Create Animated Videos & More With Animatron

Animatron is a nice tool for creating animated videos and images. I learned about it from Larry Ferlazzo a couple of weeks ago and I finally got some time to try it this morning.

The concept behind Animatron is similar to that of Wideo and Powtoon. You drag and drop characters on a background scene and then choose how long each character will be displayed on the screen. You can also set the length of time for each character in a scene to be in motion. By using Animatron's timeline editor I was able to make objects appear and disappear from a scene. The best feature of Animatron is that I can record audio directly over the animation. The built-in recording tools lets you see the scene while you're recording so that you can precisely synchronize each scene with its audio track. Larry reported that the audio wasn't great, but I found it to be fine when I recorded with my Blue Snowball microphone.

Scenes created in Animatron can be downloaded as videos and or as GIFs. Animatron's free plan limits you to ten seconds of download time. The free plan will let you embed and or share longer scenes via social media. The other limitation of the free plan is that you can only create five projects before you'll have to delete one.

Applications for Education
Animatron could be a good tool for students to use to bring written stories to life in animated videos. The user interface on Animatron takes a while to understand and it could frustrate students younger than age 13.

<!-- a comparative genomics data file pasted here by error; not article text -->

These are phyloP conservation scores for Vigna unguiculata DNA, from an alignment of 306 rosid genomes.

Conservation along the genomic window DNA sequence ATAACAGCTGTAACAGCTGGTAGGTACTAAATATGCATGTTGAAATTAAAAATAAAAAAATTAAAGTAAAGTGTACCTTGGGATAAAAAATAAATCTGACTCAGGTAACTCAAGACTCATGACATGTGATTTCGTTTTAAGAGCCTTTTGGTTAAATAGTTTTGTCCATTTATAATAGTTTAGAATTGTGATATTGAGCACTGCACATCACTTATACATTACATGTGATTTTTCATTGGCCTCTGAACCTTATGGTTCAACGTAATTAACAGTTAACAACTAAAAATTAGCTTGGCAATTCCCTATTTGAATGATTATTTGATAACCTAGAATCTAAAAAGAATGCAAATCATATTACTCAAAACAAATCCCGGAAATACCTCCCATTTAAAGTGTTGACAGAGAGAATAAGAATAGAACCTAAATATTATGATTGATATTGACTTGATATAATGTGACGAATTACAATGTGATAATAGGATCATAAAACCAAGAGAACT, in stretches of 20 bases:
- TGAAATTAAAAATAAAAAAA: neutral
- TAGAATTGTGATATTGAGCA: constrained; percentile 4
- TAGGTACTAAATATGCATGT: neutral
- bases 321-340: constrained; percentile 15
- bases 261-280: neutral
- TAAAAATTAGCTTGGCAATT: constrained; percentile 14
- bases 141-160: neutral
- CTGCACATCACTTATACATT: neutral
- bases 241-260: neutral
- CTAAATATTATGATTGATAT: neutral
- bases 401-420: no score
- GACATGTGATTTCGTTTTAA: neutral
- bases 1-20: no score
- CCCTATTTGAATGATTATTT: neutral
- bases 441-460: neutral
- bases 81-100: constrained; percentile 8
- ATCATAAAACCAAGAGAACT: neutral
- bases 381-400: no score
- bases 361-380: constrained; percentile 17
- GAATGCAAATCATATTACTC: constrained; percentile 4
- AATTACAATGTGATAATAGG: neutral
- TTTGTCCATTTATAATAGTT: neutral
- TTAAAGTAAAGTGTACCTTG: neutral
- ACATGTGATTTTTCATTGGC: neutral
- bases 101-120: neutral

Monday, July 25, 2016

A Glossary of Blogging Terminology

The start of the new school year isn't far for many teachers now. It is at this time of year that I find myself helping teachers get classroom blogs started. Once you've chosen the best blogging tool for you and your students, sometimes the next challenge of running a blog is just knowing the terminology that is used when we talk about blogging. That's why I put together the following list of common blogging terms and their definitions. 

Post: “Post” can refer to an entry on your blog as in “a blog post.” “Post” can also be used as a verb as in “I am going to post a new entry on my blog.”

Page: A page on a blog is different than a post because a page is designed for static content. Pages are good for posting information that you want visitors to your blog to be able to quickly access. For example, my classroom blog had pages for curriculum outlines and review guides.

Theme: WordPress (Wordpress is open-source software that powers many blogging tools) and many other blogging platforms use “themes” to describe the look of a blog. The theme can include the color scheme and the placement of elements like calendars and margins on a blog. Changing the theme does not change the content of your blog posts.

Template: Blogger and some other blogging platforms use the term “template” to describe the look of a blog. The template can include the color scheme and the layout of elements on the blog. Changing your template does not change the content of your blog posts.